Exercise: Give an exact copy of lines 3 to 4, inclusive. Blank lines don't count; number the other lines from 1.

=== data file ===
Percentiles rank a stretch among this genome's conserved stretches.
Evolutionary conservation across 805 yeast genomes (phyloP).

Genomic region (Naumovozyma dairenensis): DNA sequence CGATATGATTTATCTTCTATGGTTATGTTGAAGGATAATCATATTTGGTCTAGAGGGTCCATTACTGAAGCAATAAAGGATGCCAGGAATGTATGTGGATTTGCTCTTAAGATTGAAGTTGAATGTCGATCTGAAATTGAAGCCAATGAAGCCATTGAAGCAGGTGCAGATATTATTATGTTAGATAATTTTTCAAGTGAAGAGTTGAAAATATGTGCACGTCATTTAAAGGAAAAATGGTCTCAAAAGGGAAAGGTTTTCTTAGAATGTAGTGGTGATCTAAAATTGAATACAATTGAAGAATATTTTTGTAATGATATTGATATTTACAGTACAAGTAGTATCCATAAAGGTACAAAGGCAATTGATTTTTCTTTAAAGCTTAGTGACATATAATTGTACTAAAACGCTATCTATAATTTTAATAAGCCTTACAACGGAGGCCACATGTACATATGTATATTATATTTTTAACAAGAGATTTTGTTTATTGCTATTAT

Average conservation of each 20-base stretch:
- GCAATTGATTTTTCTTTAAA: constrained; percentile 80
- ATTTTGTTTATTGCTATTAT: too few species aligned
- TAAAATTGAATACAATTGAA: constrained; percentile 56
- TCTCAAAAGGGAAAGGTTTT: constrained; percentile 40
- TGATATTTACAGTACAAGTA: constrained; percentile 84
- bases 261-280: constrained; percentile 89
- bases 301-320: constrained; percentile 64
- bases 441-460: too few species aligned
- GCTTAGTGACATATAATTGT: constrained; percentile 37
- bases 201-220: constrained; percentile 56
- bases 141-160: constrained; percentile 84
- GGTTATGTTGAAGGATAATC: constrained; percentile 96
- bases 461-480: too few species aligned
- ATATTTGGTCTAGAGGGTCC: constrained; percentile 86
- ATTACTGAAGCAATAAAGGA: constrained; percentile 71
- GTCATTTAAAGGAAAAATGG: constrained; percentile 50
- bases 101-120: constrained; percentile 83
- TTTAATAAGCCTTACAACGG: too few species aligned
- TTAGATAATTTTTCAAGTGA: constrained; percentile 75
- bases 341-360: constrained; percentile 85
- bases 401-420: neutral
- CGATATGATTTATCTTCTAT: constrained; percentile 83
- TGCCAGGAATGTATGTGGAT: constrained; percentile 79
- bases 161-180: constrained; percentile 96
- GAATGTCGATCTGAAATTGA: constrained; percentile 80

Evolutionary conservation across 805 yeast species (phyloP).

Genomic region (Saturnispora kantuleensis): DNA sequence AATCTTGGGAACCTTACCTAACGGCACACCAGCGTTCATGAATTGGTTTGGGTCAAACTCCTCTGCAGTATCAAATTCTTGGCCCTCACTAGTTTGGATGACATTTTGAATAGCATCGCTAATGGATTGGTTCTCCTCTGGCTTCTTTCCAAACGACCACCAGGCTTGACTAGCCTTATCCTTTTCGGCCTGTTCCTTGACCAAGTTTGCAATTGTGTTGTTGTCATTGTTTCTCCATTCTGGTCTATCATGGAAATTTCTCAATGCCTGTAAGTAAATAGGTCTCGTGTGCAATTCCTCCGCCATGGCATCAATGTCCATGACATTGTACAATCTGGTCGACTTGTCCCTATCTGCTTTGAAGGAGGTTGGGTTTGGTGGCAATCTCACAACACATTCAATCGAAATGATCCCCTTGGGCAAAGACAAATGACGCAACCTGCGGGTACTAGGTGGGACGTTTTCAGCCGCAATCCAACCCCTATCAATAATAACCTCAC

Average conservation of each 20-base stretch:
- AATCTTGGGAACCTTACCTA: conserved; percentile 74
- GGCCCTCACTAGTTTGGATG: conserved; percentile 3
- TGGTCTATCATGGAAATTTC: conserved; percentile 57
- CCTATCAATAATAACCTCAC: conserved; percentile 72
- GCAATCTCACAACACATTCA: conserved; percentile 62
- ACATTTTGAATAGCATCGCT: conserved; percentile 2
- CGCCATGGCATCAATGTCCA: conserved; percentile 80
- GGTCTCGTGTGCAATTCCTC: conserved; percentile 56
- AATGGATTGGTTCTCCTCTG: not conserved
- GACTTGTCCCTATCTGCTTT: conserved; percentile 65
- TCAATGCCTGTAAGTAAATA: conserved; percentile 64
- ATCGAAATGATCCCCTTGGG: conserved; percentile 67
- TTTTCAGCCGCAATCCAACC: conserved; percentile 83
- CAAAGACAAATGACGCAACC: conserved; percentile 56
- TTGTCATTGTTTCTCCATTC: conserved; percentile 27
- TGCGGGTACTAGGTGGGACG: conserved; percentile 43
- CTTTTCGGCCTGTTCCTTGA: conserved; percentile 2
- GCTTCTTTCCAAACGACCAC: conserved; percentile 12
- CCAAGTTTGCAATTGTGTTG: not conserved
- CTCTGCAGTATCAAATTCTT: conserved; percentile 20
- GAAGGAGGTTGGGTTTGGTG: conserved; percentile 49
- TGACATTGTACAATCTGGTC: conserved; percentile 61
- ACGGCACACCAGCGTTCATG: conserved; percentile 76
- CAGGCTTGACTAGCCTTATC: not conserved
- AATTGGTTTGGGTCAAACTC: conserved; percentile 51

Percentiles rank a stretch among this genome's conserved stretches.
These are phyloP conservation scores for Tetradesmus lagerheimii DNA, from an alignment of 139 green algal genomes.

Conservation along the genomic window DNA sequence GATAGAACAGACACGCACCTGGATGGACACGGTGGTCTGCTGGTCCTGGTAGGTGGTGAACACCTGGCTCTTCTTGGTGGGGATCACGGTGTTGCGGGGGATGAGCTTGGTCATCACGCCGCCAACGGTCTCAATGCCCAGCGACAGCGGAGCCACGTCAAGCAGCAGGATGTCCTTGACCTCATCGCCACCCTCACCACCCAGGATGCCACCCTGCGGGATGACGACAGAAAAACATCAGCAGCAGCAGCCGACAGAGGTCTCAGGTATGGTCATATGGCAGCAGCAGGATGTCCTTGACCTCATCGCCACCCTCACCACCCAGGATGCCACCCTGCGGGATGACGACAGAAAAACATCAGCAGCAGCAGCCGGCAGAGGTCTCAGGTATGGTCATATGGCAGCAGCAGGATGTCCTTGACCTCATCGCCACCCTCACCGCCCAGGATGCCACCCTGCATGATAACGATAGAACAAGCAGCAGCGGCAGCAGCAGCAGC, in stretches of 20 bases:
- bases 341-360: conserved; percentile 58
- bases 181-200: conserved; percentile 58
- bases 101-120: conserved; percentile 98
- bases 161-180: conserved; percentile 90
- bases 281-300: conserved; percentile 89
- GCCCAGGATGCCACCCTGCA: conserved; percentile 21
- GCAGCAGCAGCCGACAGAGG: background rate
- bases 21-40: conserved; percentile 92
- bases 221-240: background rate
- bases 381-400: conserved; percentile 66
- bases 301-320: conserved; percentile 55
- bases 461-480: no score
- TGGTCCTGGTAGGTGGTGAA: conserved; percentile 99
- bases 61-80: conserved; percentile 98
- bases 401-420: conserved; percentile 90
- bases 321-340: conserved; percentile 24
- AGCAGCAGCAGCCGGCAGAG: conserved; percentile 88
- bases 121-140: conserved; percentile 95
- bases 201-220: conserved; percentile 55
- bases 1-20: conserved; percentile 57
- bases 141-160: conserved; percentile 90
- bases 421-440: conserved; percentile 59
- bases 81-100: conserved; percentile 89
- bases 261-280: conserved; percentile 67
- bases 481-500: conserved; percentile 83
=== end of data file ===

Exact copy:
Genomic region (Naumovozyma dairenensis): DNA sequence CGATATGATTTATCTTCTATGGTTATGTTGAAGGATAATCATATTTGGTCTAGAGGGTCCATTACTGAAGCAATAAAGGATGCCAGGAATGTATGTGGATTTGCTCTTAAGATTGAAGTTGAATGTCGATCTGAAATTGAAGCCAATGAAGCCATTGAAGCAGGTGCAGATATTATTATGTTAGATAATTTTTCAAGTGAAGAGTTGAAAATATGTGCACGTCATTTAAAGGAAAAATGGTCTCAAAAGGGAAAGGTTTTCTTAGAATGTAGTGGTGATCTAAAATTGAATACAATTGAAGAATATTTTTGTAATGATATTGATATTTACAGTACAAGTAGTATCCATAAAGGTACAAAGGCAATTGATTTTTCTTTAAAGCTTAGTGACATATAATTGTACTAAAACGCTATCTATAATTTTAATAAGCCTTACAACGGAGGCCACATGTACATATGTATATTATATTTTTAACAAGAGATTTTGTTTATTGCTATTAT

Average conservation of each 20-base stretch: